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J Clin Pathol. 2007 June; 60(6): 735–736.
Published online 2007 February 23. doi:  10.1136/jcp.2006.045708
PMCID: PMC1955057

Consistency of microstaging pT1 bladder transitional cell carcinoma

Transitional cell carcinoma is a common tumour, with over 10 000 cases diagnosed each year and almost 5000 deaths. Traditional prognostic factors are grade, stage, size, multiple tumours, bladder neck involvement and age, and the tumour, node, metastasis criteria1 for staging are widely accepted. Tumours invading the subepithelial connective tissue are classified as pT1. Publications have looked at the depth of infiltration of transitional cell carcinoma with infiltration of the lamina propria for about 10 years.2,3,4,5,6,7 The publication of Scottish Intercollegiate Guidelines Network (SIGN) guideline 85 “Management of Transitional Cell Carcinoma of the Bladder”8 cites two references as evidence of microstaging being an independent prognostic variable. However, there was concern after the publication of this guidance that there would be significant training requirements for histopathologists and concerns regarding the consistency of interpretation. Furthermore, published literature includes different staging systems for pT1 transitional cell carcinoma including a two‐stage and a three‐stage system. The three‐stage system is variably defined; although all systems show prognostic information, one three‐stage system was adopted here as it was believed to be the most straightforward (table 11).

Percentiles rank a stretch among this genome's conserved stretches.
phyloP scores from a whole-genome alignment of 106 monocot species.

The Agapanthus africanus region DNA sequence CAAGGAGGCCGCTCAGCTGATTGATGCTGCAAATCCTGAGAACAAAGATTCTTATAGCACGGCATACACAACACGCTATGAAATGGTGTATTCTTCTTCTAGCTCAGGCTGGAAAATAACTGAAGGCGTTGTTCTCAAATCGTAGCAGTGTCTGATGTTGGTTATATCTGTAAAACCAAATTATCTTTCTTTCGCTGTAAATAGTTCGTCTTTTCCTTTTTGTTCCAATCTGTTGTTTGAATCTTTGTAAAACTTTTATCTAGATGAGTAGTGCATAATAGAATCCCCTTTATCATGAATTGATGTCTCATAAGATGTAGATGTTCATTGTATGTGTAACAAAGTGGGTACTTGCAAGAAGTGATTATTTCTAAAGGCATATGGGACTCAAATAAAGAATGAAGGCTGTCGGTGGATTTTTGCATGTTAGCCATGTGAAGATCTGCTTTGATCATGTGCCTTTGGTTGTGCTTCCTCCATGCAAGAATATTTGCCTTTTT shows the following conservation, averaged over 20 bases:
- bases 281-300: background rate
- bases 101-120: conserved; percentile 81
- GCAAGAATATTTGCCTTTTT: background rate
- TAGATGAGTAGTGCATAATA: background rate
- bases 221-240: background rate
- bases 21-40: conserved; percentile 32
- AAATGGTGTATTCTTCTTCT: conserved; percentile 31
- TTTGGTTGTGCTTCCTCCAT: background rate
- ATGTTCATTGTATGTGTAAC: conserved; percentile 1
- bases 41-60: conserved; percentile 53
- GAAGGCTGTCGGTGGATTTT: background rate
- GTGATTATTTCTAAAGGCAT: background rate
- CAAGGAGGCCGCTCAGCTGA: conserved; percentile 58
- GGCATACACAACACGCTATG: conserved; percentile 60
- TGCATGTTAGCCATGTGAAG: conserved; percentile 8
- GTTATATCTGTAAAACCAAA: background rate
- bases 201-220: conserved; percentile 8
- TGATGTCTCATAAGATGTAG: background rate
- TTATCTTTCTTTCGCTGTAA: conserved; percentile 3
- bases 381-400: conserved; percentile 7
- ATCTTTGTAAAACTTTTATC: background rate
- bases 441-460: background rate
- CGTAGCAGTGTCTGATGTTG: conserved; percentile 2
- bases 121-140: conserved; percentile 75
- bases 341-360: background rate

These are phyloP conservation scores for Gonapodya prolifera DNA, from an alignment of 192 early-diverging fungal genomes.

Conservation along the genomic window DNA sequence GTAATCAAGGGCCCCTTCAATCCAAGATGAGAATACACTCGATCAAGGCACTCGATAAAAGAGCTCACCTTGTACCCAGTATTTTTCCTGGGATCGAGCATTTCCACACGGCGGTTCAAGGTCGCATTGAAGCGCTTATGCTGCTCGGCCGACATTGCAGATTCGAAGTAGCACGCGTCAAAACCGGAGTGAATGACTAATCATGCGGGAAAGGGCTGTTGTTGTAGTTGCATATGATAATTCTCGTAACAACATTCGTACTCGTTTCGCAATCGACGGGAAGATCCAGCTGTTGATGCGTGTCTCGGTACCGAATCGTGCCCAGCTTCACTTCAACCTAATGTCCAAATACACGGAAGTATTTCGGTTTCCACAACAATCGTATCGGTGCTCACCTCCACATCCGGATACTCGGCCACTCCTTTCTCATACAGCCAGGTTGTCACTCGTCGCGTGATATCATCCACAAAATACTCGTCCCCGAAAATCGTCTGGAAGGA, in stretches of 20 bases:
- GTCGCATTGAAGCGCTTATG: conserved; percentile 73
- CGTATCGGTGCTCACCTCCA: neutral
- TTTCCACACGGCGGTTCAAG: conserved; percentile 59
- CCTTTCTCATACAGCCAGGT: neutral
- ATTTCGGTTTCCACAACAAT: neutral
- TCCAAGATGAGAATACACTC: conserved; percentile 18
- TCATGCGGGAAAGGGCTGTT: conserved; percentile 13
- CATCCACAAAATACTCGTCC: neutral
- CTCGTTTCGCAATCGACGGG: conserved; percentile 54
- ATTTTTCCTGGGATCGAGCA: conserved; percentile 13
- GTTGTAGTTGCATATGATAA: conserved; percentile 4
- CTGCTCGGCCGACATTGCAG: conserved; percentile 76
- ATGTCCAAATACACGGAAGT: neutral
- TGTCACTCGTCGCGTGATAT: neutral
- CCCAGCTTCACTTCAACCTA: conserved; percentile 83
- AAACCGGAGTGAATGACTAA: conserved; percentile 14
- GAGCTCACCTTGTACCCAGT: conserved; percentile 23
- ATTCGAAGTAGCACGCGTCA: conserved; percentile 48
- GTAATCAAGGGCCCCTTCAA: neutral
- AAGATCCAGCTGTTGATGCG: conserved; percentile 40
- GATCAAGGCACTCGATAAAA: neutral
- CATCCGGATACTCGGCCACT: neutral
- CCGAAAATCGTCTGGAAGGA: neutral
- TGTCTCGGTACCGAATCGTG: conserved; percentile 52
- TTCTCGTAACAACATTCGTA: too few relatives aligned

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Table 1 Stratification of pT1 bladder TCC into two‐tier2 and three‐tier systems5

It was thought important to test the consistency of microstaging of transitional cell carcinoma by general pathologists before the roll‐out of microstaging by the West of Scotland Urology Cancer Network. The aim of this study was therefore to determine whether general pathologists were able to reproducibly microstage pT1 transitional cell carcinoma of the bladder and whether the two‐stage or three‐stage system was more consistent (table 11).). Another aim of the study was to see whether pathologists were reliably able to recognise muscularis mucosae and whether this affected the microstaging.